Every Thursday lunchtime, the Our Lady Of Mercy College Philosophy Club, run by Mr McKenzie, gathers to discuss ethics, existentialism, knowledge, and reason. The Club has grown in both size and ability over the past few years, and is now preparing to compete in the now online Australasian Philosothon at the end of this month.
At its weekly meetings, students and teachers engage in a constructive discussion aimed at building understanding regarding a particular topic. Unlike other academic pursuits such as debating, philosophy is not adversarial – it is not an argument, and there are no sides. Instead, participants aim to further the group’s knowledge and work to create a solution or common agreement on an issue, whether that issue is a moral dilemma, logical fallacy, or contradiction in the world around us.
While the Club is open to all and is primarily aimed at encouraging critical thinking and greater understanding, philosophy is also open to competition. Philosophy competitions are unique in that competitors are graded based on the quality of their contribution to the discussion and how they interacted with the other participants and their points. In essence, the be competitive you have to present good arguments that progress the discussion, but at the same time, you must acknowledge and either refute or build upon the arguments of others.
"Cogito, ergo sum, I think, therefore I am”
The College has entered a team in the local South West Philosothon since 2017 and has won in both 2018 and 2019. Besides the team wins (the perpetual trophy can be seen at the front office), team members also have a wide collection of individual wins and second places. Along with the Philosothon, the Club also took up the challenge of last year’s Perth Ethics Olympiad, coming in a respectable sixth against teams of older students, many of whom were enrolled in the ATAR Philosophy course.
In the immediate future, the Philosophy Club is gearing up for the 2020 Australasian Philosothon (AAP), which the OLMC team qualified for after winning the 2019 South West Philosothon (SW Philosothon). While the team also qualified for the 2019 edition of the AAP, a lack of numbers made it unfeasible to attend. While the SW Philosothon requires a team of four and one reserve, the AAP requires a team of eight – and this year the Club has a team ready to compete.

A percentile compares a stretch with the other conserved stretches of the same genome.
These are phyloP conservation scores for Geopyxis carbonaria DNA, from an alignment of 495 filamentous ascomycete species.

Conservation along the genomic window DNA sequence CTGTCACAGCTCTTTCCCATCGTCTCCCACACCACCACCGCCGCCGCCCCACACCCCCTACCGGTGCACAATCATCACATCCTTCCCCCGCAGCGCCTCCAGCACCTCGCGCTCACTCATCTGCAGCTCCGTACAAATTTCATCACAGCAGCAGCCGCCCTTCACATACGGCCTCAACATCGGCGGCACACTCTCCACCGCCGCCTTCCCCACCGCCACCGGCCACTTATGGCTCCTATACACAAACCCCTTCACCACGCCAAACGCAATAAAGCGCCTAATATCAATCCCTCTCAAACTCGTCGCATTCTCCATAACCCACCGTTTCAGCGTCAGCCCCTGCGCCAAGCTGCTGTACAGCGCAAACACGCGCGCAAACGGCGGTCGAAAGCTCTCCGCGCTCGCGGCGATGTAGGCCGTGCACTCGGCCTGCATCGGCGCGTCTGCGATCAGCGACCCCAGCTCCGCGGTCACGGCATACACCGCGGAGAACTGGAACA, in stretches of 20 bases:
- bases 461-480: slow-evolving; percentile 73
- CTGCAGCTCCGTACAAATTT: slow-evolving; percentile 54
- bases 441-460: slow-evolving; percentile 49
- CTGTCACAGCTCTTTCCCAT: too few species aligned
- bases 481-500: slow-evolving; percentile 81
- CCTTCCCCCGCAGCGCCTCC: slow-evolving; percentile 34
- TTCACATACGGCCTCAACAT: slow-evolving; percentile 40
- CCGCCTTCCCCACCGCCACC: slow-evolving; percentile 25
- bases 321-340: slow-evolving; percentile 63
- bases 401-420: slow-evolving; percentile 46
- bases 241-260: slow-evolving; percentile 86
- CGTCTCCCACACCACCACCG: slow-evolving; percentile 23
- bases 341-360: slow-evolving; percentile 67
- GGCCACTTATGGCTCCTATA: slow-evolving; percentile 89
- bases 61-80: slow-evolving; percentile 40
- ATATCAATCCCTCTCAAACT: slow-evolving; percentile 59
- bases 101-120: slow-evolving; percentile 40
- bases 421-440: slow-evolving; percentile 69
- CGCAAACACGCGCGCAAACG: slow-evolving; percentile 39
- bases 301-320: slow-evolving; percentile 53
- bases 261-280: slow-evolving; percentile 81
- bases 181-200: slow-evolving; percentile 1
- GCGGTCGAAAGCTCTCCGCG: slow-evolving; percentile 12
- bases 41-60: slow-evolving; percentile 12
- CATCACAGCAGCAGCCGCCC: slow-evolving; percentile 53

If all had gone to plan, the team would currently be preparing to fly to Melbourne to compete in the AAP at Wesley College. Unfortunately, the in-person event was first postponed to 2021 and then reorganised to be held online. While this will present a fresh set of challenges, the AAP team have been readying themselves for a close competition which will focus on:
The trolley problem, the famous ethical dilemma invoking both utilitarianism (prioritising the welfare of many) and personal responsibility.
The case of the four causes, a discussion heavily based in philosophical theory. Every object and event has four causes: material, formal, efficient, and final.
Science and emotion, more specifically, can reason and emotion exist in isolation?
The reality of the external world, a philosophical issue made common knowledge by movies such as The Matrix. How can we prove that the world around us actually exists? We can be certain we exist (René Descartes Cogito, ergo sum, “I think, therefore I am”), but can we be certain other minds exist?
Later on in the year, the AAP team will split in two to compete in the 2020 SW Philosothon in the hope of again qualifying for the following year’s AAP. There, the two smaller teams will discuss the consciousness of machines and computers, the ethics of using relationships for entertainment (reality TV), the rights of a nation to control its borders, and when civil disobedience is justified.
Our Lady Of Mercy College Philosophy Club would like to thank the following individuals and businesses for their generous support towards the club's resources: Colin Holt MLC, the Duffy Family, Savannah Maintenance, Barr and Standley, Pack and Send Welshpool.